We are in New Brunswick, Canada and have just left Sackville, heading for the Province of Nova Scotia a short distance away. Close to the border we spy a sign… Fort Beauséjour, and decide to take a closer look.
First we come to a beautiful stone building… and start to learn a little about the history of the area. I have a fascination for this because when I was at school I studied Graphic Art, and Art History because of my interest in all things “Arty”.
At the time I didn’t see the point in studying History as well, a decision I now regret, because over the years I have discovered that I am in fact a secret history buff.Ok, not in the technical dates and figures department of History, but in social history, the way people lived in the past, the practical implements of life that they would have had to hand, the technology of the time.
I adore looking at hand crafted wooden implements, I drool ( no… not literally) at the gorgeous detail in historical textiles, and look covetously at old cast iron cookware.
The historian in me loves places like this, so I’m keen to know more…
Arcadians came to this region, which they called Beaubassin, in the 1670′s.
They flourished for eight decades: raising families, dyking marshes, harvesting and selling crops and raising livestock. In 1750-51, the French introduced a military presence, first with soldiers , then with forts at Beauséjour and Gaspareaux. An expedition of British and New England soldiers captured both French forts in June 1755.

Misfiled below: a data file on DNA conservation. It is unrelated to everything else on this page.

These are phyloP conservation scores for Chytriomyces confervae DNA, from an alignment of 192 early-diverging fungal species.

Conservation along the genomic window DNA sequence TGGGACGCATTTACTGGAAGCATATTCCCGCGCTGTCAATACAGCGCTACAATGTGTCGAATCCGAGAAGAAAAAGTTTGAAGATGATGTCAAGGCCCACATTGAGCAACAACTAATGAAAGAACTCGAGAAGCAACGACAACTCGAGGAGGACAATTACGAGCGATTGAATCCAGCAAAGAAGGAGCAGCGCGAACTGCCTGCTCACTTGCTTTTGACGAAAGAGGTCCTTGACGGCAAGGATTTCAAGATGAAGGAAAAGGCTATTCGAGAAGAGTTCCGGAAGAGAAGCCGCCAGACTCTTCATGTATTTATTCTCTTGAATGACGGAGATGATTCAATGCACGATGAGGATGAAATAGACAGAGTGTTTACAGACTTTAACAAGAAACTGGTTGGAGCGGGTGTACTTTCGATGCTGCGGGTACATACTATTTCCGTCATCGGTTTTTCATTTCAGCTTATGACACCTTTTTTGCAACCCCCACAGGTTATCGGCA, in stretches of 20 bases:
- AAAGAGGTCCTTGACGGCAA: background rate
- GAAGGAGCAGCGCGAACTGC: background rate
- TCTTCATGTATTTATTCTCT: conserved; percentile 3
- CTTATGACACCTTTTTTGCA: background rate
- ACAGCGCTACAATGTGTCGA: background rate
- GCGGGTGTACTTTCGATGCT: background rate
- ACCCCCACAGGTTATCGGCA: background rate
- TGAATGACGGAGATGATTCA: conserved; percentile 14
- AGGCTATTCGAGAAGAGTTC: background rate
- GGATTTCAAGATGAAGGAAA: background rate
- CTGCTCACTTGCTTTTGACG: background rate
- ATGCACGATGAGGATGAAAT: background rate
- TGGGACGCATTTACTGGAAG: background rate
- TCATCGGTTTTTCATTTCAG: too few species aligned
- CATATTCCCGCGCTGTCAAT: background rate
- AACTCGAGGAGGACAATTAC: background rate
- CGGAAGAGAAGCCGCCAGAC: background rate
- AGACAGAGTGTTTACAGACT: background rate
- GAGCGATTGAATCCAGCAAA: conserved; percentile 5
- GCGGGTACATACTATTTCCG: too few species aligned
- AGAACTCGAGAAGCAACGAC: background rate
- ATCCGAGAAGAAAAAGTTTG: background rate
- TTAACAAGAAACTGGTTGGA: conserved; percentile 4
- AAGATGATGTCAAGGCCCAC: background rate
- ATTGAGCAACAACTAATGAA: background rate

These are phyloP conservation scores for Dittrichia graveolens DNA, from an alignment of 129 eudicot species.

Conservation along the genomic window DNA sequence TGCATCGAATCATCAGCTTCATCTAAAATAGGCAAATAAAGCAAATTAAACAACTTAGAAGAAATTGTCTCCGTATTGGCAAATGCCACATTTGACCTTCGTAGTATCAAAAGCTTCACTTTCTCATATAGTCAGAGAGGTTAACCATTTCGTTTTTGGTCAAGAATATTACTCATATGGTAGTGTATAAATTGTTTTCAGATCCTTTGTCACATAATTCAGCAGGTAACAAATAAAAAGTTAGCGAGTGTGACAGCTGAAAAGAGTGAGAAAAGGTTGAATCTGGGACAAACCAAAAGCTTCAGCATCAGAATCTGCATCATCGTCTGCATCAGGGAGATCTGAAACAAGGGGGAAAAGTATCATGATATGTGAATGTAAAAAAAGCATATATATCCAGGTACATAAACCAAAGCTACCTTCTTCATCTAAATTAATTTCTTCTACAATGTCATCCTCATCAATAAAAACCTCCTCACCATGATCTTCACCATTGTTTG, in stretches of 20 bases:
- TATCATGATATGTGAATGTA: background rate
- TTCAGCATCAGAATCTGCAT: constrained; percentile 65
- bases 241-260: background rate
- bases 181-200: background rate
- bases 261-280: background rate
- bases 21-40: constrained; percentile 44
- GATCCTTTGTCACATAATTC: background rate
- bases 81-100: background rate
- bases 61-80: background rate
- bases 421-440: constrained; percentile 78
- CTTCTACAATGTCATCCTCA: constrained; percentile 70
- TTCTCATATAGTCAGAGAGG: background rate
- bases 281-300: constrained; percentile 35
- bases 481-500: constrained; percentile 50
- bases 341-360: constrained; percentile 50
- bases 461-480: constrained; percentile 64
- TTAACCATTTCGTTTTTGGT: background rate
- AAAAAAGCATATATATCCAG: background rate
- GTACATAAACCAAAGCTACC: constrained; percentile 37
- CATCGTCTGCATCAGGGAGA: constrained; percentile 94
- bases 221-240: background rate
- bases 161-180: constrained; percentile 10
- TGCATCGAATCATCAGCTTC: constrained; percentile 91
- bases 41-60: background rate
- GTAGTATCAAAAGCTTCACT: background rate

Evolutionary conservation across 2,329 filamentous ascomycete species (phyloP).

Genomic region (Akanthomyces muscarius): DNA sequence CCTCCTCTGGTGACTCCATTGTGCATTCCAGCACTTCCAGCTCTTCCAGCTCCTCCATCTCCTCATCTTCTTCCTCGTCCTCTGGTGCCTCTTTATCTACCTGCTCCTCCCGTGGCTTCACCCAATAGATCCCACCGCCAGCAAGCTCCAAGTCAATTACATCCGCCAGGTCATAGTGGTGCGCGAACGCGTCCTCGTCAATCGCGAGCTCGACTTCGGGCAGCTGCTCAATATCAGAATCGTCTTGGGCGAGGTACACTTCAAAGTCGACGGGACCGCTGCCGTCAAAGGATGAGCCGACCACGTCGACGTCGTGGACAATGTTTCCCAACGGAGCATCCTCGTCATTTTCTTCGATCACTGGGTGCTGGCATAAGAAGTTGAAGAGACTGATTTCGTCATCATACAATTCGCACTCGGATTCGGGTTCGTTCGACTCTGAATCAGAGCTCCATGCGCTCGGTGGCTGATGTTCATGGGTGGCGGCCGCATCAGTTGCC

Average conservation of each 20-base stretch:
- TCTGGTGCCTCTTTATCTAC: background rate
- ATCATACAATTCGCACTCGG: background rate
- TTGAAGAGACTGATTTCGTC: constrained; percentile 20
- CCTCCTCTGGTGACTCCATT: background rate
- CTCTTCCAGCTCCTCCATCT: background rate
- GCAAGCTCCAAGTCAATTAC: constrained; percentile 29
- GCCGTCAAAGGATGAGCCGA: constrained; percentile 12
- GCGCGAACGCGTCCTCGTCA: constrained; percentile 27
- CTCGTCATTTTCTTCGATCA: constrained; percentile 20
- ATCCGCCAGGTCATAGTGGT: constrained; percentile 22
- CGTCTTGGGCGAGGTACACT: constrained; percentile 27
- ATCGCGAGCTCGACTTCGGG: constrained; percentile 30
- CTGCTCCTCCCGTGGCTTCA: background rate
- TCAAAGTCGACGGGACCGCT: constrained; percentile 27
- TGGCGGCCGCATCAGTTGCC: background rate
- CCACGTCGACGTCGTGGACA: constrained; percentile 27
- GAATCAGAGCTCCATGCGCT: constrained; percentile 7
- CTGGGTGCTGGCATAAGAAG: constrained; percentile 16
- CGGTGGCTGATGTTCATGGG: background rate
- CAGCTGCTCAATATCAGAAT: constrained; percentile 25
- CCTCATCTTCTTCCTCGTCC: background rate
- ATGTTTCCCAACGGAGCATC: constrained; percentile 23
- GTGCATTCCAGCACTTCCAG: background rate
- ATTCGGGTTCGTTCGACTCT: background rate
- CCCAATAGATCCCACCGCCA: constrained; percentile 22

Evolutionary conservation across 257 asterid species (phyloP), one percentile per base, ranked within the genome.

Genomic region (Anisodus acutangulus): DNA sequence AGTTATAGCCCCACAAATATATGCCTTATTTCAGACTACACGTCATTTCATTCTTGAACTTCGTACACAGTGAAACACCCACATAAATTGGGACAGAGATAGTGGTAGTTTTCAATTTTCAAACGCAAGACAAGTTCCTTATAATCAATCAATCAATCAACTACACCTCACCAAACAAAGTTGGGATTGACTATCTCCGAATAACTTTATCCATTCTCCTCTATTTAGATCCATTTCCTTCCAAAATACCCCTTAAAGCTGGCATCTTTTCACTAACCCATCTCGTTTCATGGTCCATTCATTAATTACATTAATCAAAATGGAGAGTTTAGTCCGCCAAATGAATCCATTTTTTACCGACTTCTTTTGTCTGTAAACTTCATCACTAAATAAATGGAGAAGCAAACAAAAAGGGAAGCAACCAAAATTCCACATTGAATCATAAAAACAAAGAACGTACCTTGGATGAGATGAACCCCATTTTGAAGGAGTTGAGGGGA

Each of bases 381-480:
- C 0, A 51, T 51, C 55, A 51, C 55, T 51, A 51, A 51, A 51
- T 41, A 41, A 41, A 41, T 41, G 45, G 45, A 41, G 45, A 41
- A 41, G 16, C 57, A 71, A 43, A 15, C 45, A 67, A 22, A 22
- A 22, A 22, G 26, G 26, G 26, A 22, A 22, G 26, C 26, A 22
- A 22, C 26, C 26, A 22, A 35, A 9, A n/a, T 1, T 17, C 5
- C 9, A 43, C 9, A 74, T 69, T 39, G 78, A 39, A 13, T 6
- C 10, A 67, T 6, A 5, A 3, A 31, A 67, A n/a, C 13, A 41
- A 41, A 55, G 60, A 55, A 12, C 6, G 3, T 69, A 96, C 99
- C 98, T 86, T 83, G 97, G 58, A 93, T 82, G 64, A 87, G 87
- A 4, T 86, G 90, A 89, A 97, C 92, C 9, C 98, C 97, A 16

Two months later, the victors began to round up the Arcadian population for a massive deportation. Fort Cumberland (the renamed Fort Beauséjour ) was the headquarters and prison for those operations. This exhibit of artifacts and images tells the story of the Arcadian and French presence in this historic part of Canada.
Dr. John Clarence Webster (1863-1950) a medical practitioner and noted historian, was the moving force behind the creation of Fort Beauséjour National Historic Park. For over thirty years, he did much to raise the profile of local history in the province of New Brunswick. The artifacts are a variety of items collected by Dr. Webster and interested citizens.
Iron used for pressing lace.
This crib was made by Charles Dixon in 1840 as a gift for Queen Victoria’s son Edward, who became King Edward VII. Although the ship carrying the crib went down in a shipwreck, the crib was recovered and returned to the Dixon family. Constructed from maple with veneers and inlays of maple, mahogany, fruitwood and rosewood.
William Chapman’s note book. First used in Yorkshire in 1764 and still being used in 1777 to record payments for construction work at Fort Cumberland.
Wooden Plaque of the Coat of Ams for the city of Moncton 1942, that was hand carved by Mr. Albert Nadeau of St. Francois, New Brunswick.
Bronze bell from Arcadian Church on Beauséjour Ridge. The bell was cast in France in 1734 at the Navel Federation in Rochefort France.